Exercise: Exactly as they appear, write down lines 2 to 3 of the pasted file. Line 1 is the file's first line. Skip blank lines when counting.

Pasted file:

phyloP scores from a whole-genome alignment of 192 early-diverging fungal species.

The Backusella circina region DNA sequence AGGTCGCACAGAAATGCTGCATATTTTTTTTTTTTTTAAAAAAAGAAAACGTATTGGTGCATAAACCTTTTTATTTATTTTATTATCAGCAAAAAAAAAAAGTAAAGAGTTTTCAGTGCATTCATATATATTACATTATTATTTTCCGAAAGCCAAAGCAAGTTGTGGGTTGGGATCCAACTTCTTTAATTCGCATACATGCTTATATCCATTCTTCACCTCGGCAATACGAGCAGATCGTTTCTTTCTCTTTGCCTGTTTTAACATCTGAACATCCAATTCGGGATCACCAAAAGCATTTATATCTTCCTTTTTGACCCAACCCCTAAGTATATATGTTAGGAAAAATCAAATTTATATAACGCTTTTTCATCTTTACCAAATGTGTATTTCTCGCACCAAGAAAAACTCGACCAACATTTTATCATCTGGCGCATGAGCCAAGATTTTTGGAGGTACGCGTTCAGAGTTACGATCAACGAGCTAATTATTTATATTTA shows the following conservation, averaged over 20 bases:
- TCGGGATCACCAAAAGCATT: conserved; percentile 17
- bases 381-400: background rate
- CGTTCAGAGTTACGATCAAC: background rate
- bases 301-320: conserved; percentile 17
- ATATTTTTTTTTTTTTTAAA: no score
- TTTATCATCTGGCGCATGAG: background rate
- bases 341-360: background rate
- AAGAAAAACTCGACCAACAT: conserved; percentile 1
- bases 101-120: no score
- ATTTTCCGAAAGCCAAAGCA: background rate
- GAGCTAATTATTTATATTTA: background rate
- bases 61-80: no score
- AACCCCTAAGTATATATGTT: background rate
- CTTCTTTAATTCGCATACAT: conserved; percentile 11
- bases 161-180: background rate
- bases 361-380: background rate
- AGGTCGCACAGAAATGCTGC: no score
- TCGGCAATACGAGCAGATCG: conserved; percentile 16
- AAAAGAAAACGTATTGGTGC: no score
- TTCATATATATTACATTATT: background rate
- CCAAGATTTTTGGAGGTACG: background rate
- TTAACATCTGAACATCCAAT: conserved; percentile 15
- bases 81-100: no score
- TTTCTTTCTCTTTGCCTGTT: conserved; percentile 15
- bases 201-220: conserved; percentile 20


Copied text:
The Backusella circina region DNA sequence AGGTCGCACAGAAATGCTGCATATTTTTTTTTTTTTTAAAAAAAGAAAACGTATTGGTGCATAAACCTTTTTATTTATTTTATTATCAGCAAAAAAAAAAAGTAAAGAGTTTTCAGTGCATTCATATATATTACATTATTATTTTCCGAAAGCCAAAGCAAGTTGTGGGTTGGGATCCAACTTCTTTAATTCGCATACATGCTTATATCCATTCTTCACCTCGGCAATACGAGCAGATCGTTTCTTTCTCTTTGCCTGTTTTAACATCTGAACATCCAATTCGGGATCACCAAAAGCATTTATATCTTCCTTTTTGACCCAACCCCTAAGTATATATGTTAGGAAAAATCAAATTTATATAACGCTTTTTCATCTTTACCAAATGTGTATTTCTCGCACCAAGAAAAACTCGACCAACATTTTATCATCTGGCGCATGAGCCAAGATTTTTGGAGGTACGCGTTCAGAGTTACGATCAACGAGCTAATTATTTATATTTA shows the following conservation, averaged over 20 bases:
- TCGGGATCACCAAAAGCATT: conserved; percentile 17